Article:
Taken today in Bahia Blanca: “For redraughting the city… WORKS” (which also means ‘plays’ in Spanish theatre-speak).
Still in Argentina, at the end of my four-month stay here (mostly in Buenos Aires), I’m now in Bahia Blanca, a city most Porteños seem convinced is ugly and uninteresting. It’s my third time here in so many years and I find it a very beautiful, melancholy place, with its scars and relics of a past stuffed full of all kinds of European influence, not least British. It’s very strange walking around and coming across these instantly recognisable railway sheds, signal boxes, and railway-workers houses that were not only made by the British but actually shipped over brick by brick.
How I came to get to know the city is, as with almost everything to do with Argentina in my case, thanks to my friend the director Vivi Tellas – and, as with almost everything to do with her, there’s a longer post waiting to be written about her activity here. Anyhow, through her contacts i’ve been invited this time to do a workshop at the new cultural centre Estación Rosario, headed up by Marcelo Diaz and Natalia Martirena.
I’m trying out a new idea for a workshop based on the various unrealised / paper-based / ‘fantasy’ performance projects I’ve done in the last 8 years or so. It could be that I get to do it again sometime soon in Dublin.
A workshop on imagination and writing for site-specific theatre / live urban interventions.
Rather than try and enable or kick-start any actual project, the workshop concerns itself with the initial stages of imagination and conception. A designer or architect will often create sketches or models which somehow embody the essence of a project whilst willfully exceeding many ‘real world’ limitations (financial, structural, political, aesthetic, etc). Such sketches can often be considered valuable work in their own right, both for the artist and others.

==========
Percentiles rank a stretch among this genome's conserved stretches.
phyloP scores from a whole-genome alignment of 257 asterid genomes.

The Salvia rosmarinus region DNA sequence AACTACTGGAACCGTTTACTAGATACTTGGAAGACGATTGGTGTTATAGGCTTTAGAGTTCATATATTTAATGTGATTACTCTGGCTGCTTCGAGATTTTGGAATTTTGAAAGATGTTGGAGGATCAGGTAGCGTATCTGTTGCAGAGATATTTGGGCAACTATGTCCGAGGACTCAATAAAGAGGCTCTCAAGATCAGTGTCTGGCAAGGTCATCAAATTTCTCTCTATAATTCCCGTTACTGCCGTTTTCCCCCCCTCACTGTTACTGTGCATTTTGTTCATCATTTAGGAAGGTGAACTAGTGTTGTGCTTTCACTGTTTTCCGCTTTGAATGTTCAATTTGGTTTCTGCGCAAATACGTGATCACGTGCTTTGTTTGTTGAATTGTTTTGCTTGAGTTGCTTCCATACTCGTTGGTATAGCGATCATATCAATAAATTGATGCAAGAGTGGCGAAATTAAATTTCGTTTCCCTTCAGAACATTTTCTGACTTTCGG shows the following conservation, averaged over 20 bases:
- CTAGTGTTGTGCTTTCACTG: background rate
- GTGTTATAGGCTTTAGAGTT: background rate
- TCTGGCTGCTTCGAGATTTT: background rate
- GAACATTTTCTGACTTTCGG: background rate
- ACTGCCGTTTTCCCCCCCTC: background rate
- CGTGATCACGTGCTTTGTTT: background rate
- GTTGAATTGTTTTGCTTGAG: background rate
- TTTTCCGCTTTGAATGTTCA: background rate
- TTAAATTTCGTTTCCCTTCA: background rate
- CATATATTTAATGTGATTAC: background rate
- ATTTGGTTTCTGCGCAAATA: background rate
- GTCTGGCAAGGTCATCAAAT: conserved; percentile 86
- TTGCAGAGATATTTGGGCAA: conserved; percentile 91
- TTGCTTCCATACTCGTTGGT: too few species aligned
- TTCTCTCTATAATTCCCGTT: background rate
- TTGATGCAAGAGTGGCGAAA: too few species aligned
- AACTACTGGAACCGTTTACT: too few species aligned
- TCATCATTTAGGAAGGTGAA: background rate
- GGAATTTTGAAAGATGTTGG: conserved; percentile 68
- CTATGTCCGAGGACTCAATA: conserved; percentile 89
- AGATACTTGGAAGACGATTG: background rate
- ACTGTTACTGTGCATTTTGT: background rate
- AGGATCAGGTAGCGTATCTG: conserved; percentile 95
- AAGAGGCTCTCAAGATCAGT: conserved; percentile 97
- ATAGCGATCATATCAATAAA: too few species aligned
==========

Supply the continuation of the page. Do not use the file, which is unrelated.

What kind of ‘sketches’ can assist us in conceiving performance work for locations outside theatre buildings?
What sort of imagination is required for this kind of performance? How can we –
- achieve it?
- hold onto it?
- express it?
Do we have to balance fantasy with feasibility? To what extent are they separable?
Where would the audience be? Who would they be, where would they come from? What would they see or think?
With a focus on observation and writing, and involving walks in the city, discussion, film and photography, the workshop is an exploratory two days culminating in a series of short ‘still or moving’ slideshow presentations.
One of several spaces we’ll be transforming (mentally) tomorrow. Click for big…
And the photo which gave a name to the first ‘fantasy intervention’ project, with Britt Hatzius, back in 2002: